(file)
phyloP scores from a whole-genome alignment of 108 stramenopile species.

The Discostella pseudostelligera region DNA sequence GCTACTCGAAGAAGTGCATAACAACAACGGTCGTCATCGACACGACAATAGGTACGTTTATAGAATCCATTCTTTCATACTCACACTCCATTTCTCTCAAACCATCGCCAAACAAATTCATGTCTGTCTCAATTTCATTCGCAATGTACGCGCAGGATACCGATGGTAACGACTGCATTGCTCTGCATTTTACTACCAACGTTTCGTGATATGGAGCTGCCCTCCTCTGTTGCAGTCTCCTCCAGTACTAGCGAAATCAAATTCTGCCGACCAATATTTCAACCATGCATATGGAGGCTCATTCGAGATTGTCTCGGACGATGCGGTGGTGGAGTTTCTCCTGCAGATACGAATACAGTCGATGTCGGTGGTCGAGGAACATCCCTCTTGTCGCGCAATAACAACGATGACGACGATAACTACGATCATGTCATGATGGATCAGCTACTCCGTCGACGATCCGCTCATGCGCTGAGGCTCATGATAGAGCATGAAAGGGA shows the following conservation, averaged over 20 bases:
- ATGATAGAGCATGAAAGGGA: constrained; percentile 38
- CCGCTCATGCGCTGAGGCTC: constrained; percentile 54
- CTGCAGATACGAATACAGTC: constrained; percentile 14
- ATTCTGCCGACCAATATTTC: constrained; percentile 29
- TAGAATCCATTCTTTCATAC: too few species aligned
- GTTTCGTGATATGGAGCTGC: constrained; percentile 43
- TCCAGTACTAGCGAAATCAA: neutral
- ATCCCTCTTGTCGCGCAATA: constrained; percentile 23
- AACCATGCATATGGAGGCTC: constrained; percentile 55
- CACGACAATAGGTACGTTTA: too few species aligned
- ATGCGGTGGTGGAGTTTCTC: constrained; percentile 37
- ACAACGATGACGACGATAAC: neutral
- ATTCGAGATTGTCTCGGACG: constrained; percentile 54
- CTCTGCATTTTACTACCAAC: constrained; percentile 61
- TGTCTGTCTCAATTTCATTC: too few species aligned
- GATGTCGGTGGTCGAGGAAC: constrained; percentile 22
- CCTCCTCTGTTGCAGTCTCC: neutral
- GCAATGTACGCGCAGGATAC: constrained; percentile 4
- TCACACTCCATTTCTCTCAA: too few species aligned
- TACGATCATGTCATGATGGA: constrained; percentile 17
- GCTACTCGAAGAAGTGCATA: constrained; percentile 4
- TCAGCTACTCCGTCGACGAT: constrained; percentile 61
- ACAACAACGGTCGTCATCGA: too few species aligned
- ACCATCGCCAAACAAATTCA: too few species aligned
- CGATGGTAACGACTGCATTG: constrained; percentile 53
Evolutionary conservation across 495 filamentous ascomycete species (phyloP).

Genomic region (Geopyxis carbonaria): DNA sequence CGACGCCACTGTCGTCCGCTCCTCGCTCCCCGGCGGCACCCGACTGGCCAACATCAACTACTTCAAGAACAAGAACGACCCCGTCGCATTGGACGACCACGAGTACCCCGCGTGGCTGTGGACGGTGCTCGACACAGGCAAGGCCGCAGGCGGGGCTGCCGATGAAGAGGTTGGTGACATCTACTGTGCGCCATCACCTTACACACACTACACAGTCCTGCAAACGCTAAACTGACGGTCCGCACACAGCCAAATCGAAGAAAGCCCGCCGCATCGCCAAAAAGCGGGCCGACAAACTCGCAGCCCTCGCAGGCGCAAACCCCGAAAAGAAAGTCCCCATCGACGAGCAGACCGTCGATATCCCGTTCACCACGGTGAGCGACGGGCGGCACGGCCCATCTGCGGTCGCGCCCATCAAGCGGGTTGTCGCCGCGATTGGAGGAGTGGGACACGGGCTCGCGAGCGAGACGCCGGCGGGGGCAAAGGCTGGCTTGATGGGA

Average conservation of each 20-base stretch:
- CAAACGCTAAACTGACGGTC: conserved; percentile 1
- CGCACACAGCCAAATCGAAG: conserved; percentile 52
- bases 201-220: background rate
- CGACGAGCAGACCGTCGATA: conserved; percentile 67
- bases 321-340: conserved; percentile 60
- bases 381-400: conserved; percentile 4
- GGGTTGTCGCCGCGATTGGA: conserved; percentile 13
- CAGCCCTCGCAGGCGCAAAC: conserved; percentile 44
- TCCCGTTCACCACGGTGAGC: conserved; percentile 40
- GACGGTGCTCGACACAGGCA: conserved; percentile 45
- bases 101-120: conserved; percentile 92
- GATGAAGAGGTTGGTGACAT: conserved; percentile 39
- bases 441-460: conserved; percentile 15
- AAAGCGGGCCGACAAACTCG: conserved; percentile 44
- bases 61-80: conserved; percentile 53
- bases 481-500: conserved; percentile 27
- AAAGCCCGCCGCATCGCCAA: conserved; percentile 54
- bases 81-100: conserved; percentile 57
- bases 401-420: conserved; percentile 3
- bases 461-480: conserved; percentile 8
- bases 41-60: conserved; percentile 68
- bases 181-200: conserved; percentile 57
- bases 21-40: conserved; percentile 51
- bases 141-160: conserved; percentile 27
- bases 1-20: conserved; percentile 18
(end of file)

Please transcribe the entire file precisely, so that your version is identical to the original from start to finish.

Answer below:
phyloP scores from a whole-genome alignment of 108 stramenopile species.

The Discostella pseudostelligera region DNA sequence GCTACTCGAAGAAGTGCATAACAACAACGGTCGTCATCGACACGACAATAGGTACGTTTATAGAATCCATTCTTTCATACTCACACTCCATTTCTCTCAAACCATCGCCAAACAAATTCATGTCTGTCTCAATTTCATTCGCAATGTACGCGCAGGATACCGATGGTAACGACTGCATTGCTCTGCATTTTACTACCAACGTTTCGTGATATGGAGCTGCCCTCCTCTGTTGCAGTCTCCTCCAGTACTAGCGAAATCAAATTCTGCCGACCAATATTTCAACCATGCATATGGAGGCTCATTCGAGATTGTCTCGGACGATGCGGTGGTGGAGTTTCTCCTGCAGATACGAATACAGTCGATGTCGGTGGTCGAGGAACATCCCTCTTGTCGCGCAATAACAACGATGACGACGATAACTACGATCATGTCATGATGGATCAGCTACTCCGTCGACGATCCGCTCATGCGCTGAGGCTCATGATAGAGCATGAAAGGGA shows the following conservation, averaged over 20 bases:
- ATGATAGAGCATGAAAGGGA: constrained; percentile 38
- CCGCTCATGCGCTGAGGCTC: constrained; percentile 54
- CTGCAGATACGAATACAGTC: constrained; percentile 14
- ATTCTGCCGACCAATATTTC: constrained; percentile 29
- TAGAATCCATTCTTTCATAC: too few species aligned
- GTTTCGTGATATGGAGCTGC: constrained; percentile 43
- TCCAGTACTAGCGAAATCAA: neutral
- ATCCCTCTTGTCGCGCAATA: constrained; percentile 23
- AACCATGCATATGGAGGCTC: constrained; percentile 55
- CACGACAATAGGTACGTTTA: too few species aligned
- ATGCGGTGGTGGAGTTTCTC: constrained; percentile 37
- ACAACGATGACGACGATAAC: neutral
- ATTCGAGATTGTCTCGGACG: constrained; percentile 54
- CTCTGCATTTTACTACCAAC: constrained; percentile 61
- TGTCTGTCTCAATTTCATTC: too few species aligned
- GATGTCGGTGGTCGAGGAAC: constrained; percentile 22
- CCTCCTCTGTTGCAGTCTCC: neutral
- GCAATGTACGCGCAGGATAC: constrained; percentile 4
- TCACACTCCATTTCTCTCAA: too few species aligned
- TACGATCATGTCATGATGGA: constrained; percentile 17
- GCTACTCGAAGAAGTGCATA: constrained; percentile 4
- TCAGCTACTCCGTCGACGAT: constrained; percentile 61
- ACAACAACGGTCGTCATCGA: too few species aligned
- ACCATCGCCAAACAAATTCA: too few species aligned
- CGATGGTAACGACTGCATTG: constrained; percentile 53
Evolutionary conservation across 495 filamentous ascomycete species (phyloP).

Genomic region (Geopyxis carbonaria): DNA sequence CGACGCCACTGTCGTCCGCTCCTCGCTCCCCGGCGGCACCCGACTGGCCAACATCAACTACTTCAAGAACAAGAACGACCCCGTCGCATTGGACGACCACGAGTACCCCGCGTGGCTGTGGACGGTGCTCGACACAGGCAAGGCCGCAGGCGGGGCTGCCGATGAAGAGGTTGGTGACATCTACTGTGCGCCATCACCTTACACACACTACACAGTCCTGCAAACGCTAAACTGACGGTCCGCACACAGCCAAATCGAAGAAAGCCCGCCGCATCGCCAAAAAGCGGGCCGACAAACTCGCAGCCCTCGCAGGCGCAAACCCCGAAAAGAAAGTCCCCATCGACGAGCAGACCGTCGATATCCCGTTCACCACGGTGAGCGACGGGCGGCACGGCCCATCTGCGGTCGCGCCCATCAAGCGGGTTGTCGCCGCGATTGGAGGAGTGGGACACGGGCTCGCGAGCGAGACGCCGGCGGGGGCAAAGGCTGGCTTGATGGGA

Average conservation of each 20-base stretch:
- CAAACGCTAAACTGACGGTC: conserved; percentile 1
- CGCACACAGCCAAATCGAAG: conserved; percentile 52
- bases 201-220: background rate
- CGACGAGCAGACCGTCGATA: conserved; percentile 67
- bases 321-340: conserved; percentile 60
- bases 381-400: conserved; percentile 4
- GGGTTGTCGCCGCGATTGGA: conserved; percentile 13
- CAGCCCTCGCAGGCGCAAAC: conserved; percentile 44
- TCCCGTTCACCACGGTGAGC: conserved; percentile 40
- GACGGTGCTCGACACAGGCA: conserved; percentile 45
- bases 101-120: conserved; percentile 92
- GATGAAGAGGTTGGTGACAT: conserved; percentile 39
- bases 441-460: conserved; percentile 15
- AAAGCGGGCCGACAAACTCG: conserved; percentile 44
- bases 61-80: conserved; percentile 53
- bases 481-500: conserved; percentile 27
- AAAGCCCGCCGCATCGCCAA: conserved; percentile 54
- bases 81-100: conserved; percentile 57
- bases 401-420: conserved; percentile 3
- bases 461-480: conserved; percentile 8
- bases 41-60: conserved; percentile 68
- bases 181-200: conserved; percentile 57
- bases 21-40: conserved; percentile 51
- bases 141-160: conserved; percentile 27
- bases 1-20: conserved; percentile 18